“Family of origin” is just a fancy way of talking about the family that you grew up in. For a large portion of us, a “family of origin” means our biological mother, father, siblings, grandparents, aunts, uncles and the like. If you will indulge me for a moment, I would like for you to take a moment and reflect on your family of origin. When I reflect on mine, I have memories of my dad’s humor, my mother’s cooking, family traditions, fighting with my brothers, feeling scared, feeling happy, feeling loved, feeling lonely, and the list goes on.
Tag: Family Care Network
Why are our success rates and our quarterly progress indicator numbers so high at the Family Care Network, you might ask? And what does “success” really look like with the families we serve? Confusion and skepticism about our reports is expected, until you experience a program like Wraparound (Familia de Novo) in your own family like I did, and then go on to support our families in the same program as a Parent Partner.
September is National Recovery Month, and to honor those in our care who are on their own personal journey of recovery, we want to share the inspiring story of Bethany, one of our successful Transitional-Aged Youth. The following story is a reminder that recovery is not a destination to arrive at, but rather a journey to celebrate.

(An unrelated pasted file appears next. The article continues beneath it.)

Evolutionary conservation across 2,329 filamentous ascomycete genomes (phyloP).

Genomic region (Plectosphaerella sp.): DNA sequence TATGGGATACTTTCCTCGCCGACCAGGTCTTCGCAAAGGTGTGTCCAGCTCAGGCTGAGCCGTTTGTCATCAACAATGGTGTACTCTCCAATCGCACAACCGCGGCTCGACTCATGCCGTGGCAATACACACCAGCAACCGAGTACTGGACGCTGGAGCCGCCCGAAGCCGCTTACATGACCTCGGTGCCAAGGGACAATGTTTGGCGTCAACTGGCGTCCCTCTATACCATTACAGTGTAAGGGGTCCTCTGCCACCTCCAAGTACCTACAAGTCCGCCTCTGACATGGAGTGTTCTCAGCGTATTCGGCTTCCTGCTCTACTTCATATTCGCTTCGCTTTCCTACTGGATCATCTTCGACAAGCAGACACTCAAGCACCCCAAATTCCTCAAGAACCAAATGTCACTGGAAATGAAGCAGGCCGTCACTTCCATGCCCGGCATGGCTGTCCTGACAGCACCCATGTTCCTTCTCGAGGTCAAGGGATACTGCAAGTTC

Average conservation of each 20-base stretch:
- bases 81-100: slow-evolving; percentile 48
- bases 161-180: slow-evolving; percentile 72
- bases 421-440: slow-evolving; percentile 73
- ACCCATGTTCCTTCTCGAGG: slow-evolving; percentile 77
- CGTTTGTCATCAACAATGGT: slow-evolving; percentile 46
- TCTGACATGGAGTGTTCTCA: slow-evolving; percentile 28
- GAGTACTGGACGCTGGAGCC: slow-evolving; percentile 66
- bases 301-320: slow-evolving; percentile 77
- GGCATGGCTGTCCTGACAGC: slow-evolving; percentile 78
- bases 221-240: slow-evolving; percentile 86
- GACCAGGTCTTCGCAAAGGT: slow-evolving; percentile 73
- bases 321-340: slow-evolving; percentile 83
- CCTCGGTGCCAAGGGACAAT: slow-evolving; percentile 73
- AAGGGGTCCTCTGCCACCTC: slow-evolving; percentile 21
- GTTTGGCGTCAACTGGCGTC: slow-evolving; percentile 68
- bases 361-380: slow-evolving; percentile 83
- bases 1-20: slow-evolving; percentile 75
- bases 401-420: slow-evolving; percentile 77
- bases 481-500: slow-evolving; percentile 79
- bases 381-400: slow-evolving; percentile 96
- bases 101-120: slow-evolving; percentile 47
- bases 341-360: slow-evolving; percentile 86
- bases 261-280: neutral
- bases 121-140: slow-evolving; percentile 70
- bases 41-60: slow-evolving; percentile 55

As the Family Care Network moved toward and crossed its 30 year milestone, I was asked a lot of questions, such as: how does it feel to hit this anniversary, did I ever imagine FCNI would become what it has, am I planning to retire; what my future plans are, and so on. Probably some of the most important questions to me, however, were: why are you so driven, what has kept me going all these years, and what has been my best memory? Not surprisingly to me, the answer to all of these questions is the same—CHANGED LIVES!
“Life’s most persistent and urgent question is ‘What are you doing for others?” -Martin Luther King Jr.
The quote above, by the late Dr. Martin Luther King Jr, has always been one of my favorites. I love Dr. King’s words because, at least in my own attempts to explain why I feel it necessary to perform service for others, I seemingly fail to capture the original impulse which has led me to service in the first place. There’s always something missing from my explanation; something just beneath the surface which I can’t quite put into words. This inarticulation presents a strange paradox that I suppose many people other than myself find themselves in, particularly those who enter public service fields. With that said, I’ve found myself reflecting on this quote a lot over the last year. You see, I’ve been working as an AmeriCorps member here at the Family Care Network since September 2016. AmeriCorps is a federal program with the express goal of engaging adults in public service work with aims of "helping others and meeting critical needs in the community." The simplest way to think of AmeriCorps is as the U.S. domestic version of the more well-known Peace Corps program.
September is National Recovery Month sponsored by SAMHSA (Substance Abuse and Mental Health Services Administration). I could think of no better way to honor this month than to write about my own Dad's recovery from alcoholism. One of my earliest memories is the sound of ice cubes clinking in a glass as I lay in bed and my Dad walked down the hallway past my room. He always had a glass in his hand. I was too young to understand that there was usually scotch or vodka in there, but I did know that his mood became darker and angrier the more he drank.